U.S. currency is counterfeited by a diverse group of perpetrators using a variety of methods. Although counterfeiters may engage in this activity for direct economic gain, counterfeiting is sometimes linked with other more nefarious criminal endeavors, such as drug trafficking, aims dealing, and alleged terrorist activities. According to law enforcement officials, counterfeiters run the gamut from office workers to organized crime and terrorist groups, and the equipment used for counterfeiting U.S. currency ranges from photocopiers to sophisticated offset presses. Moreover, the quality of counterfeit notes varies significantly, and even those made using the same method vary according to the sophistication of the perpetrator and the type of equipment used. Of increasing concern is the fact that certain foreign counterfeiters are becoming extremely sophisticated and are producing very high- quality counterfeit notes that are more difficult to detect than any previous counterfeits. Due to the criminal nature of this activity, the true extent of counterfeiting of U.S. currency abroad cannot be determined. The total level of counterfeit-currency detections-$208.7 million in fiscal year 1994-represented less than one one-thousandth of U.S. currency in circulation. Both Treasury and Secret Service officials agreed that counterfeiting of U.S. currency is a threat to be taken seriously, but that it is not now at a level that poses an economic threat to the U.S. monetary system. Treasury Department and Secret Service officials use counterfeit-detection data from the Secret Service to help assess the extent of counterfeiting. The Secret Service has also used these data to demonstrate significant increases in counterfeiting activity abroad, citing a 300-percent rise in detections in fiscal year 1993.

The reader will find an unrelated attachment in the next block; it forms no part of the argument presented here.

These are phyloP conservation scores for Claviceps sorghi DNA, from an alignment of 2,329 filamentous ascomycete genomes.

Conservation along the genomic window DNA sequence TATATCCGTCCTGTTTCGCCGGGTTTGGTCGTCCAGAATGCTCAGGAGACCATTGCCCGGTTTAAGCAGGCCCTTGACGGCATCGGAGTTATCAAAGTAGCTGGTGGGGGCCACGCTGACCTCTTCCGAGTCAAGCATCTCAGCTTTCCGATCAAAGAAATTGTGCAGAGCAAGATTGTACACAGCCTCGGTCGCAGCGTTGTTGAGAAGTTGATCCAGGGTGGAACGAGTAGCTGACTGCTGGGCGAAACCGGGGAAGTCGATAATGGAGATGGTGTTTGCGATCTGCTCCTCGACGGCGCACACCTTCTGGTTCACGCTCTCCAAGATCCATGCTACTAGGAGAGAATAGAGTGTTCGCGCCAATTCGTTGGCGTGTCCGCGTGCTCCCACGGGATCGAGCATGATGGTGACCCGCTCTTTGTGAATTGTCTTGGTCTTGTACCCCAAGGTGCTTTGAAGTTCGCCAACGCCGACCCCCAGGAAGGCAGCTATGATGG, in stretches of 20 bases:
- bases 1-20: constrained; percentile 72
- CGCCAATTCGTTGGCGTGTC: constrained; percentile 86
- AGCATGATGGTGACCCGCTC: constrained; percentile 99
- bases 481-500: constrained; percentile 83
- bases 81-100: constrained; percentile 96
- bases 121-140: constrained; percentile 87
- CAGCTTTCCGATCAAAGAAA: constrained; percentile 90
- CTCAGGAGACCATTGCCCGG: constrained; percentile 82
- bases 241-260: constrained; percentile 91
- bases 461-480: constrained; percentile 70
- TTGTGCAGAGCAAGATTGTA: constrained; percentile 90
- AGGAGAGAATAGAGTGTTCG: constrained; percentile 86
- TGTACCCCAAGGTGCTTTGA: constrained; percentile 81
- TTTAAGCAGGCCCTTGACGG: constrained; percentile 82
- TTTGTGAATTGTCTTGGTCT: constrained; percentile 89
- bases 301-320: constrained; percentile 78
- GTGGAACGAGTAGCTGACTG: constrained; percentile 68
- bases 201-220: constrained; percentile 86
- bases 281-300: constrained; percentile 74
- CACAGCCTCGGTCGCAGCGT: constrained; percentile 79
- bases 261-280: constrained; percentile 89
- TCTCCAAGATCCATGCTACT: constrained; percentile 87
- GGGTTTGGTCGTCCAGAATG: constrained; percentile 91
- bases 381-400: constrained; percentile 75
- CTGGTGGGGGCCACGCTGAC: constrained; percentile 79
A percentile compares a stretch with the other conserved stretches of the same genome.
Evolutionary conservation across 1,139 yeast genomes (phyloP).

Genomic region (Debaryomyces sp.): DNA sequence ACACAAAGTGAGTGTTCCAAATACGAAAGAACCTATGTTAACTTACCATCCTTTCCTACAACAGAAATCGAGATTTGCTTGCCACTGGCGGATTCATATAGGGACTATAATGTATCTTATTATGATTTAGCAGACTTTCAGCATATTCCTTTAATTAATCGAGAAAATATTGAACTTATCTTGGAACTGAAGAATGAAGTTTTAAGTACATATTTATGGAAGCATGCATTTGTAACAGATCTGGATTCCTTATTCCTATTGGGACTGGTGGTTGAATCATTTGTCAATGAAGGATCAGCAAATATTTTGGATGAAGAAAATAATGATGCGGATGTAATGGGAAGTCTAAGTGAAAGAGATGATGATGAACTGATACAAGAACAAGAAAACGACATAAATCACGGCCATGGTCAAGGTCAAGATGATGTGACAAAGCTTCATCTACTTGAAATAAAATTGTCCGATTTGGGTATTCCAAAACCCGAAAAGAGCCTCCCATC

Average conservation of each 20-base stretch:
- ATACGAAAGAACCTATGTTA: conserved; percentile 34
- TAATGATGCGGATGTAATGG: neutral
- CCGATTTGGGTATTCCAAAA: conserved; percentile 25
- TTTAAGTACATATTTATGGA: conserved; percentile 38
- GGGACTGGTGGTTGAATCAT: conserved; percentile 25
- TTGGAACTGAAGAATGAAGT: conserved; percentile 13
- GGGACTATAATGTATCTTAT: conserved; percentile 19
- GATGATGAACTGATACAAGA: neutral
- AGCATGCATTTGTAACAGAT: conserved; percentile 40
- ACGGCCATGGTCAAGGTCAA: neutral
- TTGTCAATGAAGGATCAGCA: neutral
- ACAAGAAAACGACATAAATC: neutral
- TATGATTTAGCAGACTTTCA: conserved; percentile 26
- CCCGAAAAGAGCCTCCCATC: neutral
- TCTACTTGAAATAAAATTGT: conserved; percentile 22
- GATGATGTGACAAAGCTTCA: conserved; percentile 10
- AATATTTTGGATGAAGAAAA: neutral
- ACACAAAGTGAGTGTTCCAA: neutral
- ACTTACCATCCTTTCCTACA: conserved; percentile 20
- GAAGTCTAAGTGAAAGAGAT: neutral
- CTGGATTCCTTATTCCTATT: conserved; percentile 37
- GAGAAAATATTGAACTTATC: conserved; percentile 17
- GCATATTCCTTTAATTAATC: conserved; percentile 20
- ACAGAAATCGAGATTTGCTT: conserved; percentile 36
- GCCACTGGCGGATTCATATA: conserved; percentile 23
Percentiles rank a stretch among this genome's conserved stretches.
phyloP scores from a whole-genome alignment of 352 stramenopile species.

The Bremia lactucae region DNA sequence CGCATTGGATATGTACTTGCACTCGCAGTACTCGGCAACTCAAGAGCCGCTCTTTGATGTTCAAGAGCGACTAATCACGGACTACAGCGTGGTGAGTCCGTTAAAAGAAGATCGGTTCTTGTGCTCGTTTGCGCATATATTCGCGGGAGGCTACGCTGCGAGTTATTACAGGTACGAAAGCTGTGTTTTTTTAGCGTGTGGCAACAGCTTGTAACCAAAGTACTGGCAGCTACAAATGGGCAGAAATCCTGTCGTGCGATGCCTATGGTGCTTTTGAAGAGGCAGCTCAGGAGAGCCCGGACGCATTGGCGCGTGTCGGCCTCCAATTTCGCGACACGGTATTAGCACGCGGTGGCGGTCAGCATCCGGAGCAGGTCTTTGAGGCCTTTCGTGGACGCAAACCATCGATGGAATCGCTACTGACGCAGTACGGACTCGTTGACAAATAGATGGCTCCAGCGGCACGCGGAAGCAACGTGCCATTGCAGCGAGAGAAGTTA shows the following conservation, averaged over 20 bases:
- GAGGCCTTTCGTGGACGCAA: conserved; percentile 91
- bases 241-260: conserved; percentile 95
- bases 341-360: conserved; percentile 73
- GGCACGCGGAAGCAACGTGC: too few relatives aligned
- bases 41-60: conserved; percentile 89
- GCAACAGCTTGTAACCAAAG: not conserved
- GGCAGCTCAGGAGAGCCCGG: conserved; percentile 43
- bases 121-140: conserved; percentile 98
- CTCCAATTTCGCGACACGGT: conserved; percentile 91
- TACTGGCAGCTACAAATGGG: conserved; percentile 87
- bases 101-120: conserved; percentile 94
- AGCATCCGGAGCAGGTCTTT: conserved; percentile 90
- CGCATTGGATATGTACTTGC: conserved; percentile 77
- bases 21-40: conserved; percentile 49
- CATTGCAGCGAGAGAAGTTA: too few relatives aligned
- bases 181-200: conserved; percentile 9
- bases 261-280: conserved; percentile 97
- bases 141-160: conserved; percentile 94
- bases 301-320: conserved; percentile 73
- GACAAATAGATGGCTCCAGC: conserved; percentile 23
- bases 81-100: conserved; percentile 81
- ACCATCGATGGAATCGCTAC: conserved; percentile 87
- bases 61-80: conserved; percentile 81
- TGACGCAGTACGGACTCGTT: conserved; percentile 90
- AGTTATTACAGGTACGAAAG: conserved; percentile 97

Government Accountability Office (GAO): http://www.gao.gov/